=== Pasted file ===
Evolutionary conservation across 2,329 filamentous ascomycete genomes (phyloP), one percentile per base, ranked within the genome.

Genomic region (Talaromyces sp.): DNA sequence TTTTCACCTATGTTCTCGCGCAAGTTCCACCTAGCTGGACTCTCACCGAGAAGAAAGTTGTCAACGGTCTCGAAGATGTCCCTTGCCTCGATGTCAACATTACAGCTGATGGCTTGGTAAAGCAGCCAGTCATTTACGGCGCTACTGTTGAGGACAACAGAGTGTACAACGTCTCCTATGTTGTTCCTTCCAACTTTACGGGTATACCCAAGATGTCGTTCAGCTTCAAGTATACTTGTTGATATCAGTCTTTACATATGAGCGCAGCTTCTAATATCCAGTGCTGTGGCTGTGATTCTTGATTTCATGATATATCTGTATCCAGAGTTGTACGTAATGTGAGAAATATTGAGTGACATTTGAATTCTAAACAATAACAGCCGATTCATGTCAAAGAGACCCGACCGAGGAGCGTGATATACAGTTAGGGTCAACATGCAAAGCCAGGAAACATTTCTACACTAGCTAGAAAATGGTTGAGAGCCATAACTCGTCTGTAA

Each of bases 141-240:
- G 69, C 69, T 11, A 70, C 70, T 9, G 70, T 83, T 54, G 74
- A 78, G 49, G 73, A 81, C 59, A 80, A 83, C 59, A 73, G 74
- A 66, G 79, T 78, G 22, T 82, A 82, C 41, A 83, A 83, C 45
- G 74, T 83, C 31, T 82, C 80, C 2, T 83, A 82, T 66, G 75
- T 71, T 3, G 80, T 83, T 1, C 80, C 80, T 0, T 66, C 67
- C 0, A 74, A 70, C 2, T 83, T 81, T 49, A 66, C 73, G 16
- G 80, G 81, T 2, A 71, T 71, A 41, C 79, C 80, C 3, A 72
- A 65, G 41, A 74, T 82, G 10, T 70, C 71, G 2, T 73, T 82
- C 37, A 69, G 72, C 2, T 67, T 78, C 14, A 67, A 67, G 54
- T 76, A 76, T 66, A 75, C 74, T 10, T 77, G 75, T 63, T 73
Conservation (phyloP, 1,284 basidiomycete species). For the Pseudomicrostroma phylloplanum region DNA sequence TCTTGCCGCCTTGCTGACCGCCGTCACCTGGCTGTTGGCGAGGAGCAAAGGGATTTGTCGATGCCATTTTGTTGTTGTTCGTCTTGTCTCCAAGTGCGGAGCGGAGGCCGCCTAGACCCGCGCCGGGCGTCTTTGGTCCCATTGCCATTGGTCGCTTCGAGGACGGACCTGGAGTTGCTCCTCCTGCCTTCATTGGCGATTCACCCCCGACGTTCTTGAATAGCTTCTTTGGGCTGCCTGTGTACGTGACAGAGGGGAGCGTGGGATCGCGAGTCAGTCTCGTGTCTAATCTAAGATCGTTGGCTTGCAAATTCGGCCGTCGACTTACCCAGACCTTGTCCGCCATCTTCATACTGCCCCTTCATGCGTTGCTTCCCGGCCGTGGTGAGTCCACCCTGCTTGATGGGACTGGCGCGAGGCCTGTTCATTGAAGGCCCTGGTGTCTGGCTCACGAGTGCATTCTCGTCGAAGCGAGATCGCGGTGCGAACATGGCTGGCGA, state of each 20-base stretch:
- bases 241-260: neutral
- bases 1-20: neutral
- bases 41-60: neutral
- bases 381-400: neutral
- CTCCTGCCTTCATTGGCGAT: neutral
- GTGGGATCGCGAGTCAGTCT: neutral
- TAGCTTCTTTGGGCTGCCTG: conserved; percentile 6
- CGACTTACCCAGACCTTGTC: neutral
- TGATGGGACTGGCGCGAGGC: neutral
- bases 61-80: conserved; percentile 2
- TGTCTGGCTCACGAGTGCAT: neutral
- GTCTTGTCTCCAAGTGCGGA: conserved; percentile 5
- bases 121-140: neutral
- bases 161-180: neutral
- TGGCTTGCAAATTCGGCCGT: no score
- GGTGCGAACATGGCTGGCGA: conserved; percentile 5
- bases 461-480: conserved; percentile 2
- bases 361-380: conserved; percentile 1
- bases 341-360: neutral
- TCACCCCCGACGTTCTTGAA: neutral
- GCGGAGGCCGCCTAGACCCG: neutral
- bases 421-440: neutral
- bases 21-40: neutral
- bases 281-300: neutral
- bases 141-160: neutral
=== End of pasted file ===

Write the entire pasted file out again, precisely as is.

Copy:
Evolutionary conservation across 2,329 filamentous ascomycete genomes (phyloP), one percentile per base, ranked within the genome.

Genomic region (Talaromyces sp.): DNA sequence TTTTCACCTATGTTCTCGCGCAAGTTCCACCTAGCTGGACTCTCACCGAGAAGAAAGTTGTCAACGGTCTCGAAGATGTCCCTTGCCTCGATGTCAACATTACAGCTGATGGCTTGGTAAAGCAGCCAGTCATTTACGGCGCTACTGTTGAGGACAACAGAGTGTACAACGTCTCCTATGTTGTTCCTTCCAACTTTACGGGTATACCCAAGATGTCGTTCAGCTTCAAGTATACTTGTTGATATCAGTCTTTACATATGAGCGCAGCTTCTAATATCCAGTGCTGTGGCTGTGATTCTTGATTTCATGATATATCTGTATCCAGAGTTGTACGTAATGTGAGAAATATTGAGTGACATTTGAATTCTAAACAATAACAGCCGATTCATGTCAAAGAGACCCGACCGAGGAGCGTGATATACAGTTAGGGTCAACATGCAAAGCCAGGAAACATTTCTACACTAGCTAGAAAATGGTTGAGAGCCATAACTCGTCTGTAA

Each of bases 141-240:
- G 69, C 69, T 11, A 70, C 70, T 9, G 70, T 83, T 54, G 74
- A 78, G 49, G 73, A 81, C 59, A 80, A 83, C 59, A 73, G 74
- A 66, G 79, T 78, G 22, T 82, A 82, C 41, A 83, A 83, C 45
- G 74, T 83, C 31, T 82, C 80, C 2, T 83, A 82, T 66, G 75
- T 71, T 3, G 80, T 83, T 1, C 80, C 80, T 0, T 66, C 67
- C 0, A 74, A 70, C 2, T 83, T 81, T 49, A 66, C 73, G 16
- G 80, G 81, T 2, A 71, T 71, A 41, C 79, C 80, C 3, A 72
- A 65, G 41, A 74, T 82, G 10, T 70, C 71, G 2, T 73, T 82
- C 37, A 69, G 72, C 2, T 67, T 78, C 14, A 67, A 67, G 54
- T 76, A 76, T 66, A 75, C 74, T 10, T 77, G 75, T 63, T 73
Conservation (phyloP, 1,284 basidiomycete species). For the Pseudomicrostroma phylloplanum region DNA sequence TCTTGCCGCCTTGCTGACCGCCGTCACCTGGCTGTTGGCGAGGAGCAAAGGGATTTGTCGATGCCATTTTGTTGTTGTTCGTCTTGTCTCCAAGTGCGGAGCGGAGGCCGCCTAGACCCGCGCCGGGCGTCTTTGGTCCCATTGCCATTGGTCGCTTCGAGGACGGACCTGGAGTTGCTCCTCCTGCCTTCATTGGCGATTCACCCCCGACGTTCTTGAATAGCTTCTTTGGGCTGCCTGTGTACGTGACAGAGGGGAGCGTGGGATCGCGAGTCAGTCTCGTGTCTAATCTAAGATCGTTGGCTTGCAAATTCGGCCGTCGACTTACCCAGACCTTGTCCGCCATCTTCATACTGCCCCTTCATGCGTTGCTTCCCGGCCGTGGTGAGTCCACCCTGCTTGATGGGACTGGCGCGAGGCCTGTTCATTGAAGGCCCTGGTGTCTGGCTCACGAGTGCATTCTCGTCGAAGCGAGATCGCGGTGCGAACATGGCTGGCGA, state of each 20-base stretch:
- bases 241-260: neutral
- bases 1-20: neutral
- bases 41-60: neutral
- bases 381-400: neutral
- CTCCTGCCTTCATTGGCGAT: neutral
- GTGGGATCGCGAGTCAGTCT: neutral
- TAGCTTCTTTGGGCTGCCTG: conserved; percentile 6
- CGACTTACCCAGACCTTGTC: neutral
- TGATGGGACTGGCGCGAGGC: neutral
- bases 61-80: conserved; percentile 2
- TGTCTGGCTCACGAGTGCAT: neutral
- GTCTTGTCTCCAAGTGCGGA: conserved; percentile 5
- bases 121-140: neutral
- bases 161-180: neutral
- TGGCTTGCAAATTCGGCCGT: no score
- GGTGCGAACATGGCTGGCGA: conserved; percentile 5
- bases 461-480: conserved; percentile 2
- bases 361-380: conserved; percentile 1
- bases 341-360: neutral
- TCACCCCCGACGTTCTTGAA: neutral
- GCGGAGGCCGCCTAGACCCG: neutral
- bases 421-440: neutral
- bases 21-40: neutral
- bases 281-300: neutral
- bases 141-160: neutral